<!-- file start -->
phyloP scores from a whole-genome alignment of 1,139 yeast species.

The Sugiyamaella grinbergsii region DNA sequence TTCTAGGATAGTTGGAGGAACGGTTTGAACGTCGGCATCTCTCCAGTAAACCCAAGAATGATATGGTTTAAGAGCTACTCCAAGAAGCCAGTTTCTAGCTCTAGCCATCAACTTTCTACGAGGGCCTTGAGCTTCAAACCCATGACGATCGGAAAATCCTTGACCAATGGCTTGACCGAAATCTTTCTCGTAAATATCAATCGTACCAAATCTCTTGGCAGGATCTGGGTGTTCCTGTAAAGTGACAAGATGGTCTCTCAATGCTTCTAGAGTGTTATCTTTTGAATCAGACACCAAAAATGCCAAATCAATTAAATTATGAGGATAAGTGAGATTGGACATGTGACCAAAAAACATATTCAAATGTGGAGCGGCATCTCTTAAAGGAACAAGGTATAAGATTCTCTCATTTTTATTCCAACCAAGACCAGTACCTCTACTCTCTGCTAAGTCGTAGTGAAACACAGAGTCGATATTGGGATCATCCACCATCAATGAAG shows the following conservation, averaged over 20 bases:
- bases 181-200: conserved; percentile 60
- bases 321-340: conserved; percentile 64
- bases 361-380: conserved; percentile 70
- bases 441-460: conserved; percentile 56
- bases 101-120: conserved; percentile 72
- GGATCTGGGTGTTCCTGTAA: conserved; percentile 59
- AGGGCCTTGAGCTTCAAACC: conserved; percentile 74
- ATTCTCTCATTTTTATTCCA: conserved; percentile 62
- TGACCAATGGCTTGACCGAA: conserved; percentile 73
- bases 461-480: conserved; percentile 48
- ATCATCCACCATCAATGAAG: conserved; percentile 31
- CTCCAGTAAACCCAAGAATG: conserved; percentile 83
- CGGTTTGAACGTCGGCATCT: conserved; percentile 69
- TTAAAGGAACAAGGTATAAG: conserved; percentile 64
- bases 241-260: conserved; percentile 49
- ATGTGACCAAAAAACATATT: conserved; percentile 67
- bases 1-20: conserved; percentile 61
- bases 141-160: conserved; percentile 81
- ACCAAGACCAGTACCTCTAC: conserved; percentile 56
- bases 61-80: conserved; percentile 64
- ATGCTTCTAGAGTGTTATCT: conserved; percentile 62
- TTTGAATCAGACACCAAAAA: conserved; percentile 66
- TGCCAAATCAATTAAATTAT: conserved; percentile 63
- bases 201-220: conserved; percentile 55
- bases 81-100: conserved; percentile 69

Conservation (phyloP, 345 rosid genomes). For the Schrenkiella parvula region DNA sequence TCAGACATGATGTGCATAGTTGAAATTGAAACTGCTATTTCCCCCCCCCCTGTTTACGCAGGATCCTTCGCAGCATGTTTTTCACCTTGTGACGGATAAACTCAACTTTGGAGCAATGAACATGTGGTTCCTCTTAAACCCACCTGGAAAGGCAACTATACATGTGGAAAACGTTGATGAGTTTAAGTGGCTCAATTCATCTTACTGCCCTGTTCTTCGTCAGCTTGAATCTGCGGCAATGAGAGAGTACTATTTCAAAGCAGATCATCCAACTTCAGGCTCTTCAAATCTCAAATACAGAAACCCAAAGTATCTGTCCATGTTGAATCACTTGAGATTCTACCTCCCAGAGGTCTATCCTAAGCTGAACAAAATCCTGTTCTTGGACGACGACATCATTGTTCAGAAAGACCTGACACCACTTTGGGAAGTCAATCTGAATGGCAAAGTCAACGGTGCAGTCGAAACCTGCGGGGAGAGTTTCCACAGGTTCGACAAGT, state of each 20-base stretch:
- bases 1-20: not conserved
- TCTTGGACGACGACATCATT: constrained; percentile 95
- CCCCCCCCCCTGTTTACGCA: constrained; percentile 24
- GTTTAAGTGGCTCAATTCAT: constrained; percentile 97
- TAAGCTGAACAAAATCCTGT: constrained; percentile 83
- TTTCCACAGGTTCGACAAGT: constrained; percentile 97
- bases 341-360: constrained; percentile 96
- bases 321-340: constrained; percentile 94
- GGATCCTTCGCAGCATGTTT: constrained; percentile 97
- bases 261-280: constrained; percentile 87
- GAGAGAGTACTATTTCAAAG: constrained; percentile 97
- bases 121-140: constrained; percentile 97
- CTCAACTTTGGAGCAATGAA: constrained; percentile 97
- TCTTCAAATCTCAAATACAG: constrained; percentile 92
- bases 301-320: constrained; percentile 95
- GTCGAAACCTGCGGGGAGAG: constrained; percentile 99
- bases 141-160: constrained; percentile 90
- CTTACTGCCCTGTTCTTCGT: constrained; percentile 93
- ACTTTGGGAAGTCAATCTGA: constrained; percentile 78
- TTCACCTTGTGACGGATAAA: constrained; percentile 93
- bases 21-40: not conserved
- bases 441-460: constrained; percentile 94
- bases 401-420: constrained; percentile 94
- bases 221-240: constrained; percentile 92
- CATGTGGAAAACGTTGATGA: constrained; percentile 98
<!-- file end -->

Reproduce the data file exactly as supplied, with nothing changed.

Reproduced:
phyloP scores from a whole-genome alignment of 1,139 yeast species.

The Sugiyamaella grinbergsii region DNA sequence TTCTAGGATAGTTGGAGGAACGGTTTGAACGTCGGCATCTCTCCAGTAAACCCAAGAATGATATGGTTTAAGAGCTACTCCAAGAAGCCAGTTTCTAGCTCTAGCCATCAACTTTCTACGAGGGCCTTGAGCTTCAAACCCATGACGATCGGAAAATCCTTGACCAATGGCTTGACCGAAATCTTTCTCGTAAATATCAATCGTACCAAATCTCTTGGCAGGATCTGGGTGTTCCTGTAAAGTGACAAGATGGTCTCTCAATGCTTCTAGAGTGTTATCTTTTGAATCAGACACCAAAAATGCCAAATCAATTAAATTATGAGGATAAGTGAGATTGGACATGTGACCAAAAAACATATTCAAATGTGGAGCGGCATCTCTTAAAGGAACAAGGTATAAGATTCTCTCATTTTTATTCCAACCAAGACCAGTACCTCTACTCTCTGCTAAGTCGTAGTGAAACACAGAGTCGATATTGGGATCATCCACCATCAATGAAG shows the following conservation, averaged over 20 bases:
- bases 181-200: conserved; percentile 60
- bases 321-340: conserved; percentile 64
- bases 361-380: conserved; percentile 70
- bases 441-460: conserved; percentile 56
- bases 101-120: conserved; percentile 72
- GGATCTGGGTGTTCCTGTAA: conserved; percentile 59
- AGGGCCTTGAGCTTCAAACC: conserved; percentile 74
- ATTCTCTCATTTTTATTCCA: conserved; percentile 62
- TGACCAATGGCTTGACCGAA: conserved; percentile 73
- bases 461-480: conserved; percentile 48
- ATCATCCACCATCAATGAAG: conserved; percentile 31
- CTCCAGTAAACCCAAGAATG: conserved; percentile 83
- CGGTTTGAACGTCGGCATCT: conserved; percentile 69
- TTAAAGGAACAAGGTATAAG: conserved; percentile 64
- bases 241-260: conserved; percentile 49
- ATGTGACCAAAAAACATATT: conserved; percentile 67
- bases 1-20: conserved; percentile 61
- bases 141-160: conserved; percentile 81
- ACCAAGACCAGTACCTCTAC: conserved; percentile 56
- bases 61-80: conserved; percentile 64
- ATGCTTCTAGAGTGTTATCT: conserved; percentile 62
- TTTGAATCAGACACCAAAAA: conserved; percentile 66
- TGCCAAATCAATTAAATTAT: conserved; percentile 63
- bases 201-220: conserved; percentile 55
- bases 81-100: conserved; percentile 69

Conservation (phyloP, 345 rosid genomes). For the Schrenkiella parvula region DNA sequence TCAGACATGATGTGCATAGTTGAAATTGAAACTGCTATTTCCCCCCCCCCTGTTTACGCAGGATCCTTCGCAGCATGTTTTTCACCTTGTGACGGATAAACTCAACTTTGGAGCAATGAACATGTGGTTCCTCTTAAACCCACCTGGAAAGGCAACTATACATGTGGAAAACGTTGATGAGTTTAAGTGGCTCAATTCATCTTACTGCCCTGTTCTTCGTCAGCTTGAATCTGCGGCAATGAGAGAGTACTATTTCAAAGCAGATCATCCAACTTCAGGCTCTTCAAATCTCAAATACAGAAACCCAAAGTATCTGTCCATGTTGAATCACTTGAGATTCTACCTCCCAGAGGTCTATCCTAAGCTGAACAAAATCCTGTTCTTGGACGACGACATCATTGTTCAGAAAGACCTGACACCACTTTGGGAAGTCAATCTGAATGGCAAAGTCAACGGTGCAGTCGAAACCTGCGGGGAGAGTTTCCACAGGTTCGACAAGT, state of each 20-base stretch:
- bases 1-20: not conserved
- TCTTGGACGACGACATCATT: constrained; percentile 95
- CCCCCCCCCCTGTTTACGCA: constrained; percentile 24
- GTTTAAGTGGCTCAATTCAT: constrained; percentile 97
- TAAGCTGAACAAAATCCTGT: constrained; percentile 83
- TTTCCACAGGTTCGACAAGT: constrained; percentile 97
- bases 341-360: constrained; percentile 96
- bases 321-340: constrained; percentile 94
- GGATCCTTCGCAGCATGTTT: constrained; percentile 97
- bases 261-280: constrained; percentile 87
- GAGAGAGTACTATTTCAAAG: constrained; percentile 97
- bases 121-140: constrained; percentile 97
- CTCAACTTTGGAGCAATGAA: constrained; percentile 97
- TCTTCAAATCTCAAATACAG: constrained; percentile 92
- bases 301-320: constrained; percentile 95
- GTCGAAACCTGCGGGGAGAG: constrained; percentile 99
- bases 141-160: constrained; percentile 90
- CTTACTGCCCTGTTCTTCGT: constrained; percentile 93
- ACTTTGGGAAGTCAATCTGA: constrained; percentile 78
- TTCACCTTGTGACGGATAAA: constrained; percentile 93
- bases 21-40: not conserved
- bases 441-460: constrained; percentile 94
- bases 401-420: constrained; percentile 94
- bases 221-240: constrained; percentile 92
- CATGTGGAAAACGTTGATGA: constrained; percentile 98